John Woo’s “The Crossing” part I, kicked off in fine style the crucially busy December period at the Chinese box office.
Opening midweek, the star-studded period romantic drama grossed RMB30.1 million ($4.90 million) on Tuesday Dec. 2, and a further RMB11.8 million on Wednesday, for a two day opening score of RMB41.8 million ($6.82 million).
Distributor Le Vision Pictures said that the picture accounted for 58% of box office receipts on Tuesday.
That should be enough to depose “Interstellar” which held on to top spot at the weekend from Hong Kong director Pang Ho-cheung’s comedy drama “Women Who Flirt,” which opened with $13.2 million between Friday and Sunday.
“The Crossing” is presented by producer Beijing Galloping Horse, LeVision Pictures, China Film Group as well as Huayi Brothers. LeVision is reported to have guaranteed a cumulative gross box office of RMB800 million for the two parts of “The Crossing.” The second instalment will release in 2015.
The big budget film, which stars Zhang Ziyi, Takeshi Kaneshiro and Song Hye-kyo at the head of an ensemble pan-Asian cast, is the story of people’s lives ripped apart by the revolutionary period at the establishment of the People’s Republic of China. Many of them are on board the steam ship Taiping which sank taking emigrants from China to Keelung in Taiwan. The screenplay is by Wang Huiling (“Lust Caution,” “Red Cliff”.)
December is usually the busiest month for cinema going in China as the calendar year end brings out parties of corporate backed outings and holders of vouchers tickets anxious to use them before expiry. This in turn usually means that releases of Chinese films are given priority by the country’s media regulators and major Hollywood films can continue their runs – “Interstellar” was on 7,000 before the release of “The Crossing” — but that new ones will have to wait till January. Korea’s “Roaring Currents” is the only non-Chinese-language film to get a release the rest of this month.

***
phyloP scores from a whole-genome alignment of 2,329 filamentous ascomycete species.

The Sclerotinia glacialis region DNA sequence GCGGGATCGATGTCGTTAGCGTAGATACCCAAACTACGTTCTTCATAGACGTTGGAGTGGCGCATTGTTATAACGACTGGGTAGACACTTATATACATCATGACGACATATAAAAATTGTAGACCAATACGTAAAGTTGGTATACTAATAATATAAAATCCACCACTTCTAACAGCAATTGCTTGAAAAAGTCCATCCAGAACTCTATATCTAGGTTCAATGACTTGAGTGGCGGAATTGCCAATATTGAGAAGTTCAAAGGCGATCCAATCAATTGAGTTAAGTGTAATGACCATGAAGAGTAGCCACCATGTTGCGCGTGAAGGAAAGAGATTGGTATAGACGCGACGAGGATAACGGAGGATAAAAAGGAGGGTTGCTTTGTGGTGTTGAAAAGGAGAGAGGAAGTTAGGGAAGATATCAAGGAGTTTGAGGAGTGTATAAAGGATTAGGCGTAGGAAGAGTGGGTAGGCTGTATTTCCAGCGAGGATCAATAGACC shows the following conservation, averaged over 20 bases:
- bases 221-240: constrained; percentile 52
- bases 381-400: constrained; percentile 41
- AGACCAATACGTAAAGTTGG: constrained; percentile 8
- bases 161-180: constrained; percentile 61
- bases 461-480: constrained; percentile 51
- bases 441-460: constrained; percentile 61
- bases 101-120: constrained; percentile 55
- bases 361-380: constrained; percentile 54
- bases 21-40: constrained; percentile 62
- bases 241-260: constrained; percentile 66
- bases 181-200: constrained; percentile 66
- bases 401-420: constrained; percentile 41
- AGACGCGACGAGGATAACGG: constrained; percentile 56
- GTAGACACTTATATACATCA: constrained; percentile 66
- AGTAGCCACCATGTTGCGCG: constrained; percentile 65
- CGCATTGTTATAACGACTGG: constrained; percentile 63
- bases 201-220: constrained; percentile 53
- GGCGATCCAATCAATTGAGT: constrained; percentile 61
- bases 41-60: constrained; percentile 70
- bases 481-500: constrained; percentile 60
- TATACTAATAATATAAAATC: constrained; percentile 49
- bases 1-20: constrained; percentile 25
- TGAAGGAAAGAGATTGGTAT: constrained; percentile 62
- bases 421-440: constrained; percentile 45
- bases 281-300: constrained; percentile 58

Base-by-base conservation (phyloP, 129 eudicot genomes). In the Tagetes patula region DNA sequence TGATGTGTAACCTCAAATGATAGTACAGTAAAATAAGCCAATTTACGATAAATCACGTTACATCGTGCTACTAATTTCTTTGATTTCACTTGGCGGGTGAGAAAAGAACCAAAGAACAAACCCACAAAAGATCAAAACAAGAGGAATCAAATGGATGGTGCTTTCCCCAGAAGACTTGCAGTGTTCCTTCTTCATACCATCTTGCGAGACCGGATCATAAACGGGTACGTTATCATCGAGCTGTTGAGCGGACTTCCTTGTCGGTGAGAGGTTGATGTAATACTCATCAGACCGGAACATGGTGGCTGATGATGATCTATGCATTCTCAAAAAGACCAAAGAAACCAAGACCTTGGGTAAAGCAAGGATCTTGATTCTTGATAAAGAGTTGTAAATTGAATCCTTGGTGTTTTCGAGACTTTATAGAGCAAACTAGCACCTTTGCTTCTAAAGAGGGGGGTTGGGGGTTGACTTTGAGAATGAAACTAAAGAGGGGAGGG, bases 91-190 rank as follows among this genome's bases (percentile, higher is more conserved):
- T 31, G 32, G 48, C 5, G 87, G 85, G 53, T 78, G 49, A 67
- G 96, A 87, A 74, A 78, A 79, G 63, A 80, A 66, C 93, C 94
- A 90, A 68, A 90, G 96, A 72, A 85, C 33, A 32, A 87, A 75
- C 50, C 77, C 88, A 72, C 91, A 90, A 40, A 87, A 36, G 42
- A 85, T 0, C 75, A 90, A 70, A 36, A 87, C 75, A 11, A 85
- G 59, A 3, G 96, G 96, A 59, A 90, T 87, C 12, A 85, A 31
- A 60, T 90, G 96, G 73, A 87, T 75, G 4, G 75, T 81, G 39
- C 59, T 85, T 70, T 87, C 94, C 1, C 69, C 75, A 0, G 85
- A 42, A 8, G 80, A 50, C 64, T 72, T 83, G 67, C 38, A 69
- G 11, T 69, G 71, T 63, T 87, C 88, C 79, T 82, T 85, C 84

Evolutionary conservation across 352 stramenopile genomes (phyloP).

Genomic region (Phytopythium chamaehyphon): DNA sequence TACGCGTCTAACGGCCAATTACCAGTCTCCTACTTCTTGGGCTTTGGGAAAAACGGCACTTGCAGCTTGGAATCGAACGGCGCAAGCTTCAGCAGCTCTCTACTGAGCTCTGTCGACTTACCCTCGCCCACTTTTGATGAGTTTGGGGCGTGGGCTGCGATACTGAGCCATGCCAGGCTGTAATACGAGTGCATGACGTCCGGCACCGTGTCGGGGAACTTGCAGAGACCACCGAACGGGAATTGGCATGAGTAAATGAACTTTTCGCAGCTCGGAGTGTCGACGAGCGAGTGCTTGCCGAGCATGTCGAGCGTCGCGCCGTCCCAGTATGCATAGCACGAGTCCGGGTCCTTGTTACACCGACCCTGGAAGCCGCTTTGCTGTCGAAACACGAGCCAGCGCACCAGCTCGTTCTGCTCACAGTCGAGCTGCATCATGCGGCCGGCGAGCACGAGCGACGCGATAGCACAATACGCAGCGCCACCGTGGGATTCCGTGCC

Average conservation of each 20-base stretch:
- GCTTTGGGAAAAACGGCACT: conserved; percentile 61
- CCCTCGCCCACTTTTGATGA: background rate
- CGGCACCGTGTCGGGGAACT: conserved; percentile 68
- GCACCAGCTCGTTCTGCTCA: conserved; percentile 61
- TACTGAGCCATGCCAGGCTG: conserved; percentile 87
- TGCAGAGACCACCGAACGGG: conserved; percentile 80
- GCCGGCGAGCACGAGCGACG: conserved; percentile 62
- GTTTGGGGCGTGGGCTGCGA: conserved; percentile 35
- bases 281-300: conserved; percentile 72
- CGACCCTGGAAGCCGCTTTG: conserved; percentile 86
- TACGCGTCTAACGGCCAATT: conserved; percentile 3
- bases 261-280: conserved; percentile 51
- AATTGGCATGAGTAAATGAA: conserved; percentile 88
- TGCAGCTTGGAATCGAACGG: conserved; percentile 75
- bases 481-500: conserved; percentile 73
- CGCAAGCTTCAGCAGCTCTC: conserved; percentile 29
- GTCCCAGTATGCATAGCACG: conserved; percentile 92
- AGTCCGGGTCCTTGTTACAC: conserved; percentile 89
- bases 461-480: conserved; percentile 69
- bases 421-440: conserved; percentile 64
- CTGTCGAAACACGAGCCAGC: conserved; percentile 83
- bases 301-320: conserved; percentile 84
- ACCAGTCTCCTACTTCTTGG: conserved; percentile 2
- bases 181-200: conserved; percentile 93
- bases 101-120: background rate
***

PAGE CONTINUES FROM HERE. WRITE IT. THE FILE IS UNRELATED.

This week will also see the release of Chinese-made romance “Fleet of Time” and action adventure “Tomb Robber.”
The blockbuster titles hit Chinese screens slightly later: Jiang Wen’s “Gone With The Bullets” releases on Dec. 18, followed shortly after by Tsui Hark’s war action drama “The Taking of Tiger Mountain” (aka “Tracks in the Snowy Forest”) on Dec. 24.
The joker in the pack is the Christmas Day release of a converted 3D version of Stephen Chow’s frenetic 2004 comedy “Kung Fu Hustle.” It is currently unclear if, having seen the film repeatedly on multiple platforms, audiences will stay away, or whether they will buy into its familiarity and relief from the high-mindedness on offer elsewhere.
Even before the anticipated December bonanza, Chinese box office this year is 20% ahead of last year’s 12 month total. Cumulative gross to Nov. 20 stood at RMB26 billion ($4.23 billion). The full year 2013 total was 21.7 billion ($3.54 billion).